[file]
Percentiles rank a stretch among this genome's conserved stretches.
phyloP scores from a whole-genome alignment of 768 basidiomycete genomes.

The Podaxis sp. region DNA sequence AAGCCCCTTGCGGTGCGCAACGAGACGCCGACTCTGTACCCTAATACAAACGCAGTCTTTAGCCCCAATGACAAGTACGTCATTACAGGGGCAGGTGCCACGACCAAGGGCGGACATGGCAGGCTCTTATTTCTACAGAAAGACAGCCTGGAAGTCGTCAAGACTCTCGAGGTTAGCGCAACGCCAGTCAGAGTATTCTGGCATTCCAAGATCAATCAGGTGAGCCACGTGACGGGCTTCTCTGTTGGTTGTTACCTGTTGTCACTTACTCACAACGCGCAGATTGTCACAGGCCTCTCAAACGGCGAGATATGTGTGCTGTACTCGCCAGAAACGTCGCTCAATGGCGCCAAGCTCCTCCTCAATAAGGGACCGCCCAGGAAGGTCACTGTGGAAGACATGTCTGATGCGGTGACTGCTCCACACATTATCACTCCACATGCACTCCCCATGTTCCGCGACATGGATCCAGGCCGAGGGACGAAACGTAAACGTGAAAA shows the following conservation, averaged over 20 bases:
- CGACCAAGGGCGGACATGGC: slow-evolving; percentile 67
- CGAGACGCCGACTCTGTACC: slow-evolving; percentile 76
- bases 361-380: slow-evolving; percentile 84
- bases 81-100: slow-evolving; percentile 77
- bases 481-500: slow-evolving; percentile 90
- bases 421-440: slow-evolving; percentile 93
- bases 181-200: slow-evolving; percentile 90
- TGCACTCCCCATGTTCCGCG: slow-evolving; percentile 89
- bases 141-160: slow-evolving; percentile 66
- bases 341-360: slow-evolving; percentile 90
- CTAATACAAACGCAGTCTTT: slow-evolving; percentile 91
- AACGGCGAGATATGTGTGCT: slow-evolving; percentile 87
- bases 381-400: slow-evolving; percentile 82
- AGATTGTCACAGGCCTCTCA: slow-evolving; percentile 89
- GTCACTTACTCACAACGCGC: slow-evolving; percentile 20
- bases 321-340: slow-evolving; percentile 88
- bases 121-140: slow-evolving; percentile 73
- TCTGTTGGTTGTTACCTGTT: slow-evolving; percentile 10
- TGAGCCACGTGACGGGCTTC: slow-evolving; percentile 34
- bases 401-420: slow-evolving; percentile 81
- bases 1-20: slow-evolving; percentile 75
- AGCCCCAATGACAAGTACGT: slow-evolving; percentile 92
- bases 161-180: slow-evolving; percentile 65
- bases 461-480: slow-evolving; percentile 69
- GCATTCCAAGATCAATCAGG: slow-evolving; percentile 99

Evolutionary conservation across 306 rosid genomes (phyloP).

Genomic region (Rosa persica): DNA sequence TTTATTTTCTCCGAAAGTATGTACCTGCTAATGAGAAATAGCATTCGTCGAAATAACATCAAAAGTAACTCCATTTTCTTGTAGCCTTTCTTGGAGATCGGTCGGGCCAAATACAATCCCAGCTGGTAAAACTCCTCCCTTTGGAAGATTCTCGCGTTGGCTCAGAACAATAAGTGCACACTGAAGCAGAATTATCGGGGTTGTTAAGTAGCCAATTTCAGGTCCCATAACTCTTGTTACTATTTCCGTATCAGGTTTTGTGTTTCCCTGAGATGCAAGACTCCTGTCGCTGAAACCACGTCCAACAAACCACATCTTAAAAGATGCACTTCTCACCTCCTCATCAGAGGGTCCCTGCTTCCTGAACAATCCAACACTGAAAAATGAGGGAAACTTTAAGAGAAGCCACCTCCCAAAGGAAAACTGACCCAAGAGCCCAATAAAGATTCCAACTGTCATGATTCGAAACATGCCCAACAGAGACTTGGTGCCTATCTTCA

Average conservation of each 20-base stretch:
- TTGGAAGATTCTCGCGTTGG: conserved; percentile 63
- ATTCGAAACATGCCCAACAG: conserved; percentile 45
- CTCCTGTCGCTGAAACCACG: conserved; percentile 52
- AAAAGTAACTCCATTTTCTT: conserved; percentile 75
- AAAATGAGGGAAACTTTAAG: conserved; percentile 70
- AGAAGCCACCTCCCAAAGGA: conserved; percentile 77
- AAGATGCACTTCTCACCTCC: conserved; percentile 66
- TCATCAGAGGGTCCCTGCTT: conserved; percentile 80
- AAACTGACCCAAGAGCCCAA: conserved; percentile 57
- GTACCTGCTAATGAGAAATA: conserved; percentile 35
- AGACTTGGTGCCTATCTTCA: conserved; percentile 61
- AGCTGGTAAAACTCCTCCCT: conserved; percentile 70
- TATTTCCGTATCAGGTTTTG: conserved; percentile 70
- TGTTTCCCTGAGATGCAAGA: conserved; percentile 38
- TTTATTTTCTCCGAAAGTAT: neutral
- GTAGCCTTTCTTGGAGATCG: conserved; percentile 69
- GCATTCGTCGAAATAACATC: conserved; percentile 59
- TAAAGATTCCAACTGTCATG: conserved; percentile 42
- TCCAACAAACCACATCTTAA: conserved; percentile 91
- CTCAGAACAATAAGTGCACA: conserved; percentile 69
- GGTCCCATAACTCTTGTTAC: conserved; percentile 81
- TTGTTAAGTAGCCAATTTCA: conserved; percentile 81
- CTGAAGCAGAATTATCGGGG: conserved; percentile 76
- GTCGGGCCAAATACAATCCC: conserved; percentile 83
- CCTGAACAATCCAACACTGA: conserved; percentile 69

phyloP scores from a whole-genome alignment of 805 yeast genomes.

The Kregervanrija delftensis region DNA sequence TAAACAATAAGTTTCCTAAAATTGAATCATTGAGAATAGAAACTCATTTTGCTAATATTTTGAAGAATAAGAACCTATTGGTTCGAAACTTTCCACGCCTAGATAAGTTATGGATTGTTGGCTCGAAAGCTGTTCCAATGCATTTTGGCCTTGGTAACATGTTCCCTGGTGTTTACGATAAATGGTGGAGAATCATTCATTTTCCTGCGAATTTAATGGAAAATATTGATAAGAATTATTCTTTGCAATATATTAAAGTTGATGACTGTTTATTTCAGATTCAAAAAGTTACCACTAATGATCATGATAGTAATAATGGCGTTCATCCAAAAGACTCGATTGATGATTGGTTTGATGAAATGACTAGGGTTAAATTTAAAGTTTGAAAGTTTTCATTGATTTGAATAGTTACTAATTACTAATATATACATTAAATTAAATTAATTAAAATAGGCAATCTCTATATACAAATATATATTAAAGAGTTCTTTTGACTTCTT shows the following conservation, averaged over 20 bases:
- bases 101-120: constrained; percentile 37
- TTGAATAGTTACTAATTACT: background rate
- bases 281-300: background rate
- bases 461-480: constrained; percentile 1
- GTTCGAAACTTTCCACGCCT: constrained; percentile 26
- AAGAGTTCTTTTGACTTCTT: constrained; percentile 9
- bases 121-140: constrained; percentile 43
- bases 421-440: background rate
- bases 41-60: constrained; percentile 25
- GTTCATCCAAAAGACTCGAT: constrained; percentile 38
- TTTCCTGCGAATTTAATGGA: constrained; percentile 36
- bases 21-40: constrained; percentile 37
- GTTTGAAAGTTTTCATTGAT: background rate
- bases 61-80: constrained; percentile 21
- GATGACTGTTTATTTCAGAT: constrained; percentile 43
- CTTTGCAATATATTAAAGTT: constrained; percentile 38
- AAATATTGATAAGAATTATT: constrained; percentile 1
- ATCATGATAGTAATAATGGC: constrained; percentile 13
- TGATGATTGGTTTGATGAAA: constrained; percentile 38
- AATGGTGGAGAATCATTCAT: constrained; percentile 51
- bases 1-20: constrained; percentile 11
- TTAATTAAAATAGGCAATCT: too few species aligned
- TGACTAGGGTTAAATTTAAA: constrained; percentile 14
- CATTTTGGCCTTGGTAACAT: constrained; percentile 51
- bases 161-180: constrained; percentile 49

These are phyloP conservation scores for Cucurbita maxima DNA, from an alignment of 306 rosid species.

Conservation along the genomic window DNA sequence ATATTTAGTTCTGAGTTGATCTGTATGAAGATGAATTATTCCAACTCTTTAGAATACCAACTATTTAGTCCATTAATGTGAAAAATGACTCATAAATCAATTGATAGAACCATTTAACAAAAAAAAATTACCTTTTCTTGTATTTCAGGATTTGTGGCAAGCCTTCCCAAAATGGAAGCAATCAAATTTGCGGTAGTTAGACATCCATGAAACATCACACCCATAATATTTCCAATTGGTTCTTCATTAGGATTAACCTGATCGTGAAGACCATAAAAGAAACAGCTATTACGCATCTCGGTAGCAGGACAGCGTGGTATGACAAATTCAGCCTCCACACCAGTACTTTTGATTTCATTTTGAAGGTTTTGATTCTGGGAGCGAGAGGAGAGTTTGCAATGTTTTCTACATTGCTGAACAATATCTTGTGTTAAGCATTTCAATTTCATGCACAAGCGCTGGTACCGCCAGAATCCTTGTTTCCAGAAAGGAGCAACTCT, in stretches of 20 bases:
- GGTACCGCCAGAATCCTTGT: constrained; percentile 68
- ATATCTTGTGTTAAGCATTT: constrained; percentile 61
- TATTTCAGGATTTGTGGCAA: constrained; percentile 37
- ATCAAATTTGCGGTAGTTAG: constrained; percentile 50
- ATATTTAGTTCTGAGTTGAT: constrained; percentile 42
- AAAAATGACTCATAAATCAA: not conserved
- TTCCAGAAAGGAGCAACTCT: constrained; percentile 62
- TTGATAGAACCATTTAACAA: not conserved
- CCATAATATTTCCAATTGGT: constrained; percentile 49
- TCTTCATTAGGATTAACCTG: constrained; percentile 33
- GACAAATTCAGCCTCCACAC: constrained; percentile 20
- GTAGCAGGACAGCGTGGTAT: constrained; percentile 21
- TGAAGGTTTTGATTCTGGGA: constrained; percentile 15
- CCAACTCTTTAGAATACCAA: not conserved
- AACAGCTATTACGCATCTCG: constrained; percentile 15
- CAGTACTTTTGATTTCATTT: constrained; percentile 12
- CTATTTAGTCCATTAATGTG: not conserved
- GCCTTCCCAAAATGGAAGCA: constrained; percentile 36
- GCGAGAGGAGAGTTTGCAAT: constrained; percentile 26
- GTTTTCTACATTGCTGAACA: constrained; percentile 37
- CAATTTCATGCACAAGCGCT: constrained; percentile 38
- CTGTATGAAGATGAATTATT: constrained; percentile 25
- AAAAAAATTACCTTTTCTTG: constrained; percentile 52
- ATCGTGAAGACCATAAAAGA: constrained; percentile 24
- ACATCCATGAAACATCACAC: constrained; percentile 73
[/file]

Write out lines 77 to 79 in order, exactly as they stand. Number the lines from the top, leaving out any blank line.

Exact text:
- TGATGATTGGTTTGATGAAA: constrained; percentile 38
- AATGGTGGAGAATCATTCAT: constrained; percentile 51
- bases 1-20: constrained; percentile 11